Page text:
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Maryland General Assembly Considers De Minimis on State Funds

Testimony Presented to Support Maryland Senate Bill 1045

I am of the mindset that everything we do in the grants community is important; however, there are some days that present special opportunities to step up to the plate in support of our work and profession. Recently, I delivered testimony in support of a Senate Bill before the Maryland General Assembly, together with colleagues from the Maryland Chapter of the Grant Professionals Association (GPA) and Maryland Nonprofits, a 501(c)(3) membership association that works to promote the nonprofit sector in Maryland, including public policy advocacy and raising a collective voice. I like that, our collective voices. 

Maryland Senate Bill 1045 State Government Grants & Contracts Reimbursement of Indirect Costs was reviewed by the Senate Committee for Education, Health and Environmental Affairs on March 6, as part of the legislative process. The bill proposes a 10 percent de minimis flat rate on state-funded awards in addition to federal awards, as provided by the uniform guidance. SB 1045, therefore, would provide consistent treatment of costs on state-funded grants whether the awards were federally connected through a pass-through subaward or supported entirely by state funds.
 
The testimony supported the bill, but it also provided a meaningful opportunity to offer input to the bill's language in order to better align with the uniform guidance. The Maryland bill omitted modified total direct costs, for example, which should be included in the language. It also defined eligibility as nonprofits that had not negotiated an indirect cost rate, rather than had never negotiated an indirect rate.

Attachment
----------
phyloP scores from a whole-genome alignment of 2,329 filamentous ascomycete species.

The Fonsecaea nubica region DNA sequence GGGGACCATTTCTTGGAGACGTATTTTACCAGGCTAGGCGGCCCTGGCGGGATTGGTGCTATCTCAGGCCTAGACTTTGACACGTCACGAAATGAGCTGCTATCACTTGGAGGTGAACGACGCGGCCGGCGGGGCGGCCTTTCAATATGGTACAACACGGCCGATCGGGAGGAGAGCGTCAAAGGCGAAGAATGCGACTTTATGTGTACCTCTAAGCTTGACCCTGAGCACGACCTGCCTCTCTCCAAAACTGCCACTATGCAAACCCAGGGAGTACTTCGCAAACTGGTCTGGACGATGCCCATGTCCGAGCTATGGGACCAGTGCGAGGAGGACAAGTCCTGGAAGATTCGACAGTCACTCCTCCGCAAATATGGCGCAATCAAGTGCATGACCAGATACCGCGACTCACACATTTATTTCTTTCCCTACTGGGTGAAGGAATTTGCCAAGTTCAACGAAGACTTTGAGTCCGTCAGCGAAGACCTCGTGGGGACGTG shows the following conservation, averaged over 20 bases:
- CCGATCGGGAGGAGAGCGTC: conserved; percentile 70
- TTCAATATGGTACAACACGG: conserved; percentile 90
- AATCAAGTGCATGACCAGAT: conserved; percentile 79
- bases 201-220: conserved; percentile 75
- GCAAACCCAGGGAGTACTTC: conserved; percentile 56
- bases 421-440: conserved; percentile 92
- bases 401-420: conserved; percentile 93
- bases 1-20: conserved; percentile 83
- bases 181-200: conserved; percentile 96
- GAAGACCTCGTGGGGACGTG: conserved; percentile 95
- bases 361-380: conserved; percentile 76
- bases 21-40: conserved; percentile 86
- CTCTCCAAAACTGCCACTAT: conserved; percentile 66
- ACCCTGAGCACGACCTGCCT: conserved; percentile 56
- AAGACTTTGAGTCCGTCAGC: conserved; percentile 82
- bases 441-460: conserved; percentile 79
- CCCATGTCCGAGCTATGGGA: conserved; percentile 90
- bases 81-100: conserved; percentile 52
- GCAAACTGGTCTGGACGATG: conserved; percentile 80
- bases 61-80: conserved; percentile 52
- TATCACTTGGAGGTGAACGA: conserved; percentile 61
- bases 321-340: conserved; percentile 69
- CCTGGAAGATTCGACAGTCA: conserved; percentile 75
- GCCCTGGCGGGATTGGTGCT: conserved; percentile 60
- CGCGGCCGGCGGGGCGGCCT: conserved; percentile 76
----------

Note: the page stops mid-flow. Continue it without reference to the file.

Henry Bogdan, Director of Public Policy for Maryland Nonprofits, explained that testimony from experts in the field plays a crucial role in the legislative process, especially in states that have a full and time-constrained legislative agenda. Elise Saltzberg, a fundraising consultant in Maryland and also a member of Maryland GPA, supported logistics of the testimony and reminded all of us that the bill would present an improvement over current practice.
 
Many nonprofits lack the capacity and resources to formally negotiate an indirect cost rate. The alternative of a de minimis rate would greatly provide much needed support of operating costs for those organizations that need it the most. We hope SB 1045 receives an affirmative nod from the Maryland State Senate, and if you are ever invited to raise a collective voice, go for it.
 
Karen Norris is nationally recognized in the grants community as a training consultant and Subject Matter Expert (SME) for k4rnoco - a k4ren norris company in Gaithersburg, MD, and has experience in grants and contracts for more than 20 years, previously as a grants administrator for educational institutions, as an author and managing editor for national grants publications, as an invited presenter at conferences, and on Boards of Directors for nonprofit organizations and professional associations. 

 

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